Stepan Levitsky

Stepan (Stefan) Levitsky (Levitski, Lewitzki) (25 April 1876, Serpukhov – 21 March 1924, Glubokaya) was a Russian chess Grandmaster and Russian chess champion.

In 1899 he took third place in Moscow (All Russian Masters’ Tournament, first Russian Championship, Mikhail Chigorin won).[1] In 1903 he took eighth in Kiev (third Russian Championship, Chigorin won).[2] In 1905/06 he tied for 8–11th in St Petersburg (fourth Russian Championship, Gersz Salwe won).[3] In 1907 he took second, behind Eugene Znosko-Borovsky, in St Petersburg.[4] He lost a match to Simon Alapin 0–5 at St Petersburg 1907.[5]

Levitsky won at St Petersburg 1911 (All-Russian Amateur Tournament),[6] thus becoming Russian national chess champion for one year.[7] In July–August 1912, he tied for 13–14th in Breslau (18th DBS–Congress, Akiba Rubinstein and Oldřich Duras won).[8] In August–September 1912, he took third in Vilna (eighth RUS-ch, Rubinstein won).[9] In 1913 he lost a match to Alexander Alekhine 3–7 in St Petersburg. In 1913/14, he took 13th in St Petersburg (ninth Russian Championship, Alekhine and Aron Nimzowitsch won).[10]


Levitsky introduced the Queen's Bishop Attack, known as the Levitsky Attack (1.d4 d5 2.Bg5) in the Queen's Pawn Game (ECO code D00). But he is perhaps best remembered by chess players today as the loser in a famous game against Frank Marshall at Breslau 1912 (see Levitsky versus Marshall). Marshall (with the black pieces) concluded with the stunning 23...Qg3!!, which would have forced White to capture Black's queen to prevent immediate checkmate. Unfortunately for Levitsky, this would have left Marshall with at least an extra piece (in one line) or a forced mate (in the other two lines). Levitsky resigned. According to legend, the beauty of Marshall's final combination so moved the spectators that they showered the board with gold pieces.[11][12]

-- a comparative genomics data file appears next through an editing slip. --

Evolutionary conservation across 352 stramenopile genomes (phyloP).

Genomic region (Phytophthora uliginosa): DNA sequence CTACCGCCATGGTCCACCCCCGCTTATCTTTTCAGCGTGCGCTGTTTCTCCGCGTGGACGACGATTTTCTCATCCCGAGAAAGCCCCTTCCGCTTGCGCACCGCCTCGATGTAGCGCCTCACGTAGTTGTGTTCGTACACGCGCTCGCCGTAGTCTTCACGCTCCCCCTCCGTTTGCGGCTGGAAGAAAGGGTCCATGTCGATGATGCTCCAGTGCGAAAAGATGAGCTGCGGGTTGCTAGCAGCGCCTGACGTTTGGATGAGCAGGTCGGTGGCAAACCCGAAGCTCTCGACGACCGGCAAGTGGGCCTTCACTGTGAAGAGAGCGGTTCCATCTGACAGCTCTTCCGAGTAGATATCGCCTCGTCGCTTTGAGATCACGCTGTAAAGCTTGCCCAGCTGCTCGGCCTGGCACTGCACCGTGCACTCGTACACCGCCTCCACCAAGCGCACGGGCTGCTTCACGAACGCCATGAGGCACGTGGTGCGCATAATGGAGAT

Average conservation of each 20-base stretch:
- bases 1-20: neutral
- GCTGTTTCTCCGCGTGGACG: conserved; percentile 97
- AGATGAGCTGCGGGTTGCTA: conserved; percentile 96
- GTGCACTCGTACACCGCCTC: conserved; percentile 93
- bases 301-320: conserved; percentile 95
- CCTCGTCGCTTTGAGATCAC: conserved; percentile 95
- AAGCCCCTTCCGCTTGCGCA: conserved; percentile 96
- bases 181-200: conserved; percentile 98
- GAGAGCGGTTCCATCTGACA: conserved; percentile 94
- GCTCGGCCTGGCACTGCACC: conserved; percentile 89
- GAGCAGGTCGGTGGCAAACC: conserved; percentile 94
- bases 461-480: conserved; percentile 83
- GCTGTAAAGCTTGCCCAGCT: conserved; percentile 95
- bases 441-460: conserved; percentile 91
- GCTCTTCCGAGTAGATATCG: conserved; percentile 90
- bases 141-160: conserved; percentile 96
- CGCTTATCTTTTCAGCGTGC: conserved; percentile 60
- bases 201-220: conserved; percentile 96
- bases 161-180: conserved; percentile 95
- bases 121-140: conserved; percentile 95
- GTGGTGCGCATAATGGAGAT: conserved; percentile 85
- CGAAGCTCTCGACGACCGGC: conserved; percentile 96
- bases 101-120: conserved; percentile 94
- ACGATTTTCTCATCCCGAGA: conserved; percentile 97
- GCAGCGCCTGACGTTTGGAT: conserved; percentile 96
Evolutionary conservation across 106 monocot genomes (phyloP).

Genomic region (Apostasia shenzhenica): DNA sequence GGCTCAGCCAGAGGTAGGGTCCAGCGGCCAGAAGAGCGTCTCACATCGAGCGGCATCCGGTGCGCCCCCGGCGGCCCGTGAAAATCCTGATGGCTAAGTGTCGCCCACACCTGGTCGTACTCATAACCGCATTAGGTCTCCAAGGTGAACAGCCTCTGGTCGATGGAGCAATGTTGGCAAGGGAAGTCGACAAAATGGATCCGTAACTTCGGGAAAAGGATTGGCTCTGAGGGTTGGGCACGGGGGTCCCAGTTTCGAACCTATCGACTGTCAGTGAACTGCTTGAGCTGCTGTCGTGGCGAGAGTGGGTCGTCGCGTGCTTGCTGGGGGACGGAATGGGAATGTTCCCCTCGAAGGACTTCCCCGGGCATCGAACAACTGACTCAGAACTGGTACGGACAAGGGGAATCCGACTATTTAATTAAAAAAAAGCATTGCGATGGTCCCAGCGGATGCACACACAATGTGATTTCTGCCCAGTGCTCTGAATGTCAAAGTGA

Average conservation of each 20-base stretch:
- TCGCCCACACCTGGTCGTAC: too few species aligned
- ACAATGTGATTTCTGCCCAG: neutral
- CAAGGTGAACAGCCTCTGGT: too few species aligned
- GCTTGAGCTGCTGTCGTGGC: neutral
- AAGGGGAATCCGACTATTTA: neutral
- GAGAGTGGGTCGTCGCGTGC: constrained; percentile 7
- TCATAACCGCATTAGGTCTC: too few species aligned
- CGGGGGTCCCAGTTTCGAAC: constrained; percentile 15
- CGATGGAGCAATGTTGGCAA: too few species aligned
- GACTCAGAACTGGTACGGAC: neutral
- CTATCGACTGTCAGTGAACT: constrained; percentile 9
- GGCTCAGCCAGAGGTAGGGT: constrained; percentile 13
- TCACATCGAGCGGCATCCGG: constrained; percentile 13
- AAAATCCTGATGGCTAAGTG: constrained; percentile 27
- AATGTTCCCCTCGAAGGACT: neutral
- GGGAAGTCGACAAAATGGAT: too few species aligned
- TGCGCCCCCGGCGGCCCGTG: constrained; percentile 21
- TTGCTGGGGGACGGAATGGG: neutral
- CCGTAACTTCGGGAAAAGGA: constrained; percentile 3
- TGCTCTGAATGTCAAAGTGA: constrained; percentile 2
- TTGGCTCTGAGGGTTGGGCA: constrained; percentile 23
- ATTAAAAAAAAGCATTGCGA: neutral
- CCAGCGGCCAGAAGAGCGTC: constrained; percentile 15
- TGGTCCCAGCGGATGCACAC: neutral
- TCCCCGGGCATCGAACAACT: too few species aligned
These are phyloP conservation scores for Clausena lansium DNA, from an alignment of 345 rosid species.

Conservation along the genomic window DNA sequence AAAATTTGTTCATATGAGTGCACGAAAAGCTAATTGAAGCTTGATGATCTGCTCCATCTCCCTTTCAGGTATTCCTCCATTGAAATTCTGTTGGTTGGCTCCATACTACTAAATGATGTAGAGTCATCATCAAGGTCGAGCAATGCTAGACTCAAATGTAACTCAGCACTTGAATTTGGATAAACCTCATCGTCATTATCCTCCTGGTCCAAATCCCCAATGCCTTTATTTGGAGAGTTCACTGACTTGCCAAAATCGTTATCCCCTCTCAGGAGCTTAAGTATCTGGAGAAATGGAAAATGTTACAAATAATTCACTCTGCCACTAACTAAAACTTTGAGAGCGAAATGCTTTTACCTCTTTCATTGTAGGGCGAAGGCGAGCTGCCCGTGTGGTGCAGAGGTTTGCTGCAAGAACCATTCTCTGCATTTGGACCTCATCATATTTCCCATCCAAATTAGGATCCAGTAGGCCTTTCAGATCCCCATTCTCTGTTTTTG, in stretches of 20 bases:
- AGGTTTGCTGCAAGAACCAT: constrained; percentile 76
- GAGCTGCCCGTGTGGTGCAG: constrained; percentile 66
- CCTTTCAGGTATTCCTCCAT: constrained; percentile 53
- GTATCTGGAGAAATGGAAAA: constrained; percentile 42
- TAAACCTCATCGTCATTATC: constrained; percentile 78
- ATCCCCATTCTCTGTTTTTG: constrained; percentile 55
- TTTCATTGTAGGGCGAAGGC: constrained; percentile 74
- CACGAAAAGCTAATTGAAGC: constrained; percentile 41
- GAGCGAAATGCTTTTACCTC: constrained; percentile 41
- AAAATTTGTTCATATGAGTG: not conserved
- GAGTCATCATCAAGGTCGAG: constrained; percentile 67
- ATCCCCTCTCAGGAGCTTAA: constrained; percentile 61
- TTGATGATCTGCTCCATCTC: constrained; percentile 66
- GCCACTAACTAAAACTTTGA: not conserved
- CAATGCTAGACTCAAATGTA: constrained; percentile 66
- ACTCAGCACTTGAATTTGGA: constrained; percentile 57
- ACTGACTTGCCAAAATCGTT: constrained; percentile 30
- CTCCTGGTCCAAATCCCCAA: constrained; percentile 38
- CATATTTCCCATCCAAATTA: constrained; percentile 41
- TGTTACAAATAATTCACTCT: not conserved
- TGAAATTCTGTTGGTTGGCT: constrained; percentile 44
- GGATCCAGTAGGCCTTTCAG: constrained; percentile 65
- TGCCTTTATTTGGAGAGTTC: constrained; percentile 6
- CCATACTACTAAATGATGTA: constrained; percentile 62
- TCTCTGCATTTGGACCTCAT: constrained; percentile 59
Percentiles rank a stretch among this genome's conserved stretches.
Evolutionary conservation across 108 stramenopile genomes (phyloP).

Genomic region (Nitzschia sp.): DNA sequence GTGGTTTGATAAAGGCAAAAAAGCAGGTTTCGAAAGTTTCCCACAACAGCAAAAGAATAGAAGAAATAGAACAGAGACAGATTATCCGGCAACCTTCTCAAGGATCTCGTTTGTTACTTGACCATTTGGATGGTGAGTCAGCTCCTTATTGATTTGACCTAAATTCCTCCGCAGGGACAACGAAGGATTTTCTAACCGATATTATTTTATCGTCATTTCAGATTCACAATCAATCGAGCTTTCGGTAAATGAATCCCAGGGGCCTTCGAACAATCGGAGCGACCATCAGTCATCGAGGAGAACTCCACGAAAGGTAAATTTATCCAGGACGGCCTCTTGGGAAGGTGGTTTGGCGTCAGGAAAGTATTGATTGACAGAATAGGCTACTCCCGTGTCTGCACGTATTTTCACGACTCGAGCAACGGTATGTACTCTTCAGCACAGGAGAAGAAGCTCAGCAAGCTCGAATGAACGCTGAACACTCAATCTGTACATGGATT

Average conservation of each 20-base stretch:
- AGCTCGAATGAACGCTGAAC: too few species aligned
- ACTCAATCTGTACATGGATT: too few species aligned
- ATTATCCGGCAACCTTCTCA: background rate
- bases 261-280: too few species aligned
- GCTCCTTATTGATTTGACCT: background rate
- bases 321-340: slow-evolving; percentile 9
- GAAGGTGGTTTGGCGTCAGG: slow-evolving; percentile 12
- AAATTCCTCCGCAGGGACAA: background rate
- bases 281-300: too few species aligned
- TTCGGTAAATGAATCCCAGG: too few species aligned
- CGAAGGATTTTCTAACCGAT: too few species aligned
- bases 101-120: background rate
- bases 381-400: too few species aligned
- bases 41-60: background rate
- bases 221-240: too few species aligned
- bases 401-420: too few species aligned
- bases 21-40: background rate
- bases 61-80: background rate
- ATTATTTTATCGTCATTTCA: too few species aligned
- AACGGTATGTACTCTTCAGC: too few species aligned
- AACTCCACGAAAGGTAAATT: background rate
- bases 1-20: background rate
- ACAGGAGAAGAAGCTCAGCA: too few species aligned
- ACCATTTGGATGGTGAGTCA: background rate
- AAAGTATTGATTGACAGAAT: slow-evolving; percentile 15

See alsoEdit


  1. ^ mosca
  2. ^ kiev
  3. ^ sanpet
  4. ^ "Archived copy" (PDF). Archived from the original (PDF) on July 4, 2007. Retrieved July 4, 2007.CS1 maint: archived copy as title (link) Name Index to Jeremy Gaige's Chess Tournament Crosstables, An Electronic Edition, Anders Thulin, Malmö, 2004-09-01
  5. ^ Welcome to the Chessmetrics site Archived April 14, 2006, at the Wayback Machine
  6. ^ Litmanowicz, Władysław & Giżycki, Jerzy (1986, 1987). Szachy od A do Z. Wydawnictwo Sport i Turystyka Warszawa. ISBN 83-217-2481-7 (1. A-M), ISBN 83-217-2745-X (2. N-Z).
  7. ^
  8. ^ breslau
  9. ^ "Russian Chess History by Bill Wall". Archived from the original on October 28, 2009. Retrieved October 25, 2009.CS1 maint: unfit url (link)
  10. ^ "Chess Tournaments: Russian masters 1913/14". Archived from the original on 2011-09-03. Retrieved 2007-07-18.
  11. ^ Frank J. Marshall, Frank J. Marshall's Best Games of Chess, Dover Publications, 1960, pp. 138–39. ISBN 0-486-20604-1.
  12. ^ Levitsky-Marshall, DSB Kongress 1912. Retrieved on 2009-03-27.

External linksEdit